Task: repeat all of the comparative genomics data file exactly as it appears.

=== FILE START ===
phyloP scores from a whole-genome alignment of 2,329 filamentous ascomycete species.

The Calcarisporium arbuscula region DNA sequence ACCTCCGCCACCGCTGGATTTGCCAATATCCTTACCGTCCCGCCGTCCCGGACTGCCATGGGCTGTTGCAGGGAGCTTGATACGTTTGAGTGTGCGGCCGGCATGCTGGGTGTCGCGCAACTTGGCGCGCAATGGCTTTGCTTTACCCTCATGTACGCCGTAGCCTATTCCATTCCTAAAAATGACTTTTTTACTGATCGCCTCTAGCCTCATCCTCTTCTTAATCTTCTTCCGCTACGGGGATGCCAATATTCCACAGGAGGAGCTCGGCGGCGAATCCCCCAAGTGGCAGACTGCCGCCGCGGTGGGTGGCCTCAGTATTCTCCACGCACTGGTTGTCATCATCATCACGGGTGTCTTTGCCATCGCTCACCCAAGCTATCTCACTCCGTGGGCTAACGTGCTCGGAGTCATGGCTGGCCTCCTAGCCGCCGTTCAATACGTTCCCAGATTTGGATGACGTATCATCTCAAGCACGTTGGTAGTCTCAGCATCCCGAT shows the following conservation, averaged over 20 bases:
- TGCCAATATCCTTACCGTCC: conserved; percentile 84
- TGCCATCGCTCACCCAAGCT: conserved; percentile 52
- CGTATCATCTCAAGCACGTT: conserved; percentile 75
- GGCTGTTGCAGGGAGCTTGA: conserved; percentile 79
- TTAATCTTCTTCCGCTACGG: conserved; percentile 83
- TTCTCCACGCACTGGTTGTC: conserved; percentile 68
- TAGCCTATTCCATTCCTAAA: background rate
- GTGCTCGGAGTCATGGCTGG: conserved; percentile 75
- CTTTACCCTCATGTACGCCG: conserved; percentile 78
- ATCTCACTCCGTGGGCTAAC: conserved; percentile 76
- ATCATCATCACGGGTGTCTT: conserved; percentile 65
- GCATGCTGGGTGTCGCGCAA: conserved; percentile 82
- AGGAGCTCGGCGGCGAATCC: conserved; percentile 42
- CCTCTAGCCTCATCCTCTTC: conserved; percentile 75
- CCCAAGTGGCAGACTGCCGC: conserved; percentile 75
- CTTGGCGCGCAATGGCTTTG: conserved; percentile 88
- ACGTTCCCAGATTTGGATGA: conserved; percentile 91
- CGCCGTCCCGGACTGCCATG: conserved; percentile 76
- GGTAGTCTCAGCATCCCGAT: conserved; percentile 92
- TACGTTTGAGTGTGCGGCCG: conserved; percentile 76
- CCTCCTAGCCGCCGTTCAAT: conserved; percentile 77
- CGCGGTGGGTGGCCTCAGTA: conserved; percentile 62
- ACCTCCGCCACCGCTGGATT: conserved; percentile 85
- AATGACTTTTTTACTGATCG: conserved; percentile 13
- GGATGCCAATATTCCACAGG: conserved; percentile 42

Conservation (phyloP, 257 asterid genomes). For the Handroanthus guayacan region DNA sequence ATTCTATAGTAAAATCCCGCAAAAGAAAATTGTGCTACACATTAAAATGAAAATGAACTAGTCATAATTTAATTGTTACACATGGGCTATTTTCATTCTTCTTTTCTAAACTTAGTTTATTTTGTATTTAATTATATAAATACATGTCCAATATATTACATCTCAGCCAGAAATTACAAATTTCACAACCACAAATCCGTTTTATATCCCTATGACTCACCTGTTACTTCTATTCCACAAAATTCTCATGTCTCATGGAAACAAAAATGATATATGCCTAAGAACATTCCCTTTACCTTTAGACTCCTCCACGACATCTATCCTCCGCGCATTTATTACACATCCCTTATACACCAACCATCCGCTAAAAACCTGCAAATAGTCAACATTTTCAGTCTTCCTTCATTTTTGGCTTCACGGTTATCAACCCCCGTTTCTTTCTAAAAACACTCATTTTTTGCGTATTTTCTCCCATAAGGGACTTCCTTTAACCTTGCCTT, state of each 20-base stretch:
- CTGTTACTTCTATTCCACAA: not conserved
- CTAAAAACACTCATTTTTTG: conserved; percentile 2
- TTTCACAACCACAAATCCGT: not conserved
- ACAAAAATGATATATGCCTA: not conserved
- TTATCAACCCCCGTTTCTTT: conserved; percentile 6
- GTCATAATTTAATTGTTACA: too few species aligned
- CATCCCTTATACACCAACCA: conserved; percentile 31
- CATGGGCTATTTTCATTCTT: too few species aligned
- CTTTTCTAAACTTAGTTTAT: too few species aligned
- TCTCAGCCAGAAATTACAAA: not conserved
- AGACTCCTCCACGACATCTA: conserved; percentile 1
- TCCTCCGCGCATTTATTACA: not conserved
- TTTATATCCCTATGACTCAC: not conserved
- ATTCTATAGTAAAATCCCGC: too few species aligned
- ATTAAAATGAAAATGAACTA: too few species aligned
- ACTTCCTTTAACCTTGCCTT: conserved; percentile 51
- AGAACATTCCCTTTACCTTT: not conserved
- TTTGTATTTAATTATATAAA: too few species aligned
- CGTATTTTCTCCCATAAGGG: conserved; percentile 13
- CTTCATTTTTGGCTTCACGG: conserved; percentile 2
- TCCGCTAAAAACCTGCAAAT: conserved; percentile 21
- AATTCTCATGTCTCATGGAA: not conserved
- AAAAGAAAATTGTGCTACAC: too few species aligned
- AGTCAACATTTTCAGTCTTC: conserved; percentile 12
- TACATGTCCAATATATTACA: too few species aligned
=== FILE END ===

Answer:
phyloP scores from a whole-genome alignment of 2,329 filamentous ascomycete species.

The Calcarisporium arbuscula region DNA sequence ACCTCCGCCACCGCTGGATTTGCCAATATCCTTACCGTCCCGCCGTCCCGGACTGCCATGGGCTGTTGCAGGGAGCTTGATACGTTTGAGTGTGCGGCCGGCATGCTGGGTGTCGCGCAACTTGGCGCGCAATGGCTTTGCTTTACCCTCATGTACGCCGTAGCCTATTCCATTCCTAAAAATGACTTTTTTACTGATCGCCTCTAGCCTCATCCTCTTCTTAATCTTCTTCCGCTACGGGGATGCCAATATTCCACAGGAGGAGCTCGGCGGCGAATCCCCCAAGTGGCAGACTGCCGCCGCGGTGGGTGGCCTCAGTATTCTCCACGCACTGGTTGTCATCATCATCACGGGTGTCTTTGCCATCGCTCACCCAAGCTATCTCACTCCGTGGGCTAACGTGCTCGGAGTCATGGCTGGCCTCCTAGCCGCCGTTCAATACGTTCCCAGATTTGGATGACGTATCATCTCAAGCACGTTGGTAGTCTCAGCATCCCGAT shows the following conservation, averaged over 20 bases:
- TGCCAATATCCTTACCGTCC: conserved; percentile 84
- TGCCATCGCTCACCCAAGCT: conserved; percentile 52
- CGTATCATCTCAAGCACGTT: conserved; percentile 75
- GGCTGTTGCAGGGAGCTTGA: conserved; percentile 79
- TTAATCTTCTTCCGCTACGG: conserved; percentile 83
- TTCTCCACGCACTGGTTGTC: conserved; percentile 68
- TAGCCTATTCCATTCCTAAA: background rate
- GTGCTCGGAGTCATGGCTGG: conserved; percentile 75
- CTTTACCCTCATGTACGCCG: conserved; percentile 78
- ATCTCACTCCGTGGGCTAAC: conserved; percentile 76
- ATCATCATCACGGGTGTCTT: conserved; percentile 65
- GCATGCTGGGTGTCGCGCAA: conserved; percentile 82
- AGGAGCTCGGCGGCGAATCC: conserved; percentile 42
- CCTCTAGCCTCATCCTCTTC: conserved; percentile 75
- CCCAAGTGGCAGACTGCCGC: conserved; percentile 75
- CTTGGCGCGCAATGGCTTTG: conserved; percentile 88
- ACGTTCCCAGATTTGGATGA: conserved; percentile 91
- CGCCGTCCCGGACTGCCATG: conserved; percentile 76
- GGTAGTCTCAGCATCCCGAT: conserved; percentile 92
- TACGTTTGAGTGTGCGGCCG: conserved; percentile 76
- CCTCCTAGCCGCCGTTCAAT: conserved; percentile 77
- CGCGGTGGGTGGCCTCAGTA: conserved; percentile 62
- ACCTCCGCCACCGCTGGATT: conserved; percentile 85
- AATGACTTTTTTACTGATCG: conserved; percentile 13
- GGATGCCAATATTCCACAGG: conserved; percentile 42

Conservation (phyloP, 257 asterid genomes). For the Handroanthus guayacan region DNA sequence ATTCTATAGTAAAATCCCGCAAAAGAAAATTGTGCTACACATTAAAATGAAAATGAACTAGTCATAATTTAATTGTTACACATGGGCTATTTTCATTCTTCTTTTCTAAACTTAGTTTATTTTGTATTTAATTATATAAATACATGTCCAATATATTACATCTCAGCCAGAAATTACAAATTTCACAACCACAAATCCGTTTTATATCCCTATGACTCACCTGTTACTTCTATTCCACAAAATTCTCATGTCTCATGGAAACAAAAATGATATATGCCTAAGAACATTCCCTTTACCTTTAGACTCCTCCACGACATCTATCCTCCGCGCATTTATTACACATCCCTTATACACCAACCATCCGCTAAAAACCTGCAAATAGTCAACATTTTCAGTCTTCCTTCATTTTTGGCTTCACGGTTATCAACCCCCGTTTCTTTCTAAAAACACTCATTTTTTGCGTATTTTCTCCCATAAGGGACTTCCTTTAACCTTGCCTT, state of each 20-base stretch:
- CTGTTACTTCTATTCCACAA: not conserved
- CTAAAAACACTCATTTTTTG: conserved; percentile 2
- TTTCACAACCACAAATCCGT: not conserved
- ACAAAAATGATATATGCCTA: not conserved
- TTATCAACCCCCGTTTCTTT: conserved; percentile 6
- GTCATAATTTAATTGTTACA: too few species aligned
- CATCCCTTATACACCAACCA: conserved; percentile 31
- CATGGGCTATTTTCATTCTT: too few species aligned
- CTTTTCTAAACTTAGTTTAT: too few species aligned
- TCTCAGCCAGAAATTACAAA: not conserved
- AGACTCCTCCACGACATCTA: conserved; percentile 1
- TCCTCCGCGCATTTATTACA: not conserved
- TTTATATCCCTATGACTCAC: not conserved
- ATTCTATAGTAAAATCCCGC: too few species aligned
- ATTAAAATGAAAATGAACTA: too few species aligned
- ACTTCCTTTAACCTTGCCTT: conserved; percentile 51
- AGAACATTCCCTTTACCTTT: not conserved
- TTTGTATTTAATTATATAAA: too few species aligned
- CGTATTTTCTCCCATAAGGG: conserved; percentile 13
- CTTCATTTTTGGCTTCACGG: conserved; percentile 2
- TCCGCTAAAAACCTGCAAAT: conserved; percentile 21
- AATTCTCATGTCTCATGGAA: not conserved
- AAAAGAAAATTGTGCTACAC: too few species aligned
- AGTCAACATTTTCAGTCTTC: conserved; percentile 12
- TACATGTCCAATATATTACA: too few species aligned